I’ve been asked to appear on a radio talk show to discuss one of my blog articles. It seems that the producers of the show were impressed by my article on the beauty of medicine when it works the way it’s supposed to.
“When It Works Right, It’s a Thing of Beauty” was published this summer and is one of my favorite articles. The practice of medicine is a beautiful thing. When I first started in medicine over 30 years ago, the practice of medicine was commonly referred to as the “Art of Medicine.” Today, things are different.
Being interviewed about the above article has highlighted how bad things in my world appear to others. When the art of practicing medicine and the beauty it creates becomes noteworthy, it highlights just how sullied and damaged my love has become.
In the last 2 years, I have published 33 success stories. I have been witness to thousands. Doctors have become the whipping boys of the insurance industry, the government, the lawyers, and many other special interest groups who have flesh in the game. Yes, it’s a game called “Can you break the doctor-patient relationship?”
It’s a high stakes game. There are lots of bucks at stake and the art of medicine appears to have lost. Why play such a destructive game? Why spray paint graffiti over a Mona Lisa? The answer is a simple one, money, and the main players want more of it. To get it, doctors and the medicine they practice had to be sacrificed on the public alter.
Let’s look at the players. The insurers want to maximize profits and control both doctors’ and their patients’ access to medical care. The government wants to cut expenses and control a doctor’s behavior in order to cover the government’s rising debt and fiscal irresponsibility. The lawyers want to generate malpractice suits, protocols, and contracts. Third party pharmacy managers want to maximize their profits by pushing generic medications.
Doctors just want to care for their patients. As a matter of fact, the doctor-patient relationship requires the doctor to put his/her patient’s needs above everything else. As long as the doctor-patient relationship exists, the insurer, government, lawyers and other involved parties would lose the game.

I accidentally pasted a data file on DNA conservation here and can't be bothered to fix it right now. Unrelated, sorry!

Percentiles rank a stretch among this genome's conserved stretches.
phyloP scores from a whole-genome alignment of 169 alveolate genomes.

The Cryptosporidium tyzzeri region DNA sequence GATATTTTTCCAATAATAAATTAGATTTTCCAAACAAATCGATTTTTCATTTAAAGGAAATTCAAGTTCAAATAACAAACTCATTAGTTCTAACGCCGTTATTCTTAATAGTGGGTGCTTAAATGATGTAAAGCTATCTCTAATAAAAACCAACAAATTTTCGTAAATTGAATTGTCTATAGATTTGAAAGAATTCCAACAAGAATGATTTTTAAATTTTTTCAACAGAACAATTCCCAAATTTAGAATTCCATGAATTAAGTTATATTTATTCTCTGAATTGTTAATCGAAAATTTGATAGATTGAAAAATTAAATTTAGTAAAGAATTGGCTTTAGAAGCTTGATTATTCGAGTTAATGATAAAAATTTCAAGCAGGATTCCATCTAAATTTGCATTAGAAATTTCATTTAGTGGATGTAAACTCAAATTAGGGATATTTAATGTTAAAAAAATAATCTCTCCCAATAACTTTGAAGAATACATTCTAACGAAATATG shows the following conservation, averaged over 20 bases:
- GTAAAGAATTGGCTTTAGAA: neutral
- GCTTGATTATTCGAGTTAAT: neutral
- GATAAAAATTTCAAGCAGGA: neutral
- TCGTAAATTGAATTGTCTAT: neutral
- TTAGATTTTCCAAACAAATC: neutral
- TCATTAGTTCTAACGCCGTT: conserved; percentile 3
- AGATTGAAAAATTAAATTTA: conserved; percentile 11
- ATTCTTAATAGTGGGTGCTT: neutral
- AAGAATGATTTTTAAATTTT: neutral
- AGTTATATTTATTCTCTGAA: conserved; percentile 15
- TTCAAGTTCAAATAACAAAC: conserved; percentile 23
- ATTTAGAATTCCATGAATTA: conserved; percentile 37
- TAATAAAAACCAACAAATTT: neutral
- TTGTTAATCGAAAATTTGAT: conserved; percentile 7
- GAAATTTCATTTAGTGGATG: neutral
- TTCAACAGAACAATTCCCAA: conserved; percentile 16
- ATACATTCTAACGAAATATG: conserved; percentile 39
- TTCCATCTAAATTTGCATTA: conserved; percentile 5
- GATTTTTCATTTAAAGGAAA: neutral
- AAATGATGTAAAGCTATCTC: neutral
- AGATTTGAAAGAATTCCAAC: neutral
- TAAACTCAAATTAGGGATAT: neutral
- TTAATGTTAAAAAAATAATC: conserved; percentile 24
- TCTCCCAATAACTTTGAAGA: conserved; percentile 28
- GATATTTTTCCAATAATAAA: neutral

Unfortunately, all parties involved in the game of “Can you break the doctor-patient relationship?” are experts at manipulating the media with the exception of the lowly doc who goes to work every day delivering the best care he/she can.
Is it any surprise that the only thing you hear about on TV or read in the paper is about our broken healthcare system? It shouldn’t be. Let me share a secret with you. The medical system in the US is not as broken as you think. Every day, the system saves lives. Every day, brilliant diagnoses are made by hard working physicians and the vast array of paramedical staff running hospitals, outpatient diagnostic centers, and clinics across the country. Every day the insured and the uninsured receive care. Yes, the system functions 24/7.
When it works right, it is truly a beautiful thing and it works right on a daily basis across the US. You just don’t hear about it. The beauty of modern medicine is not noteworthy and will never be highlighted by the news media. The art of medicine is lost to most, hidden in a closet by the press and powers that be. It’s about time that it is removed from that closet placed in the daylight for others to enjoy. It’s about time that patients who have been well served by the medical complex let their voices be heard.
If you or your family has been witness to the good in our medical system, have been cared for by doctors and nurses in offices or hospitals, share this article with your social circle, post it to your Facebook or Twitter account. If your life has been saved by a physician, share your story with others. Yes, there are medical disasters and mistakes, and we certainly hear about them; but there are many more success stories that no one hears about.
When it works right, it’s a thing of beauty. Share the beauty with others; get it out of the closet. It’s about time someone speaks up.
Stewart Segal is a family physician who blogs at Livewellthy.org.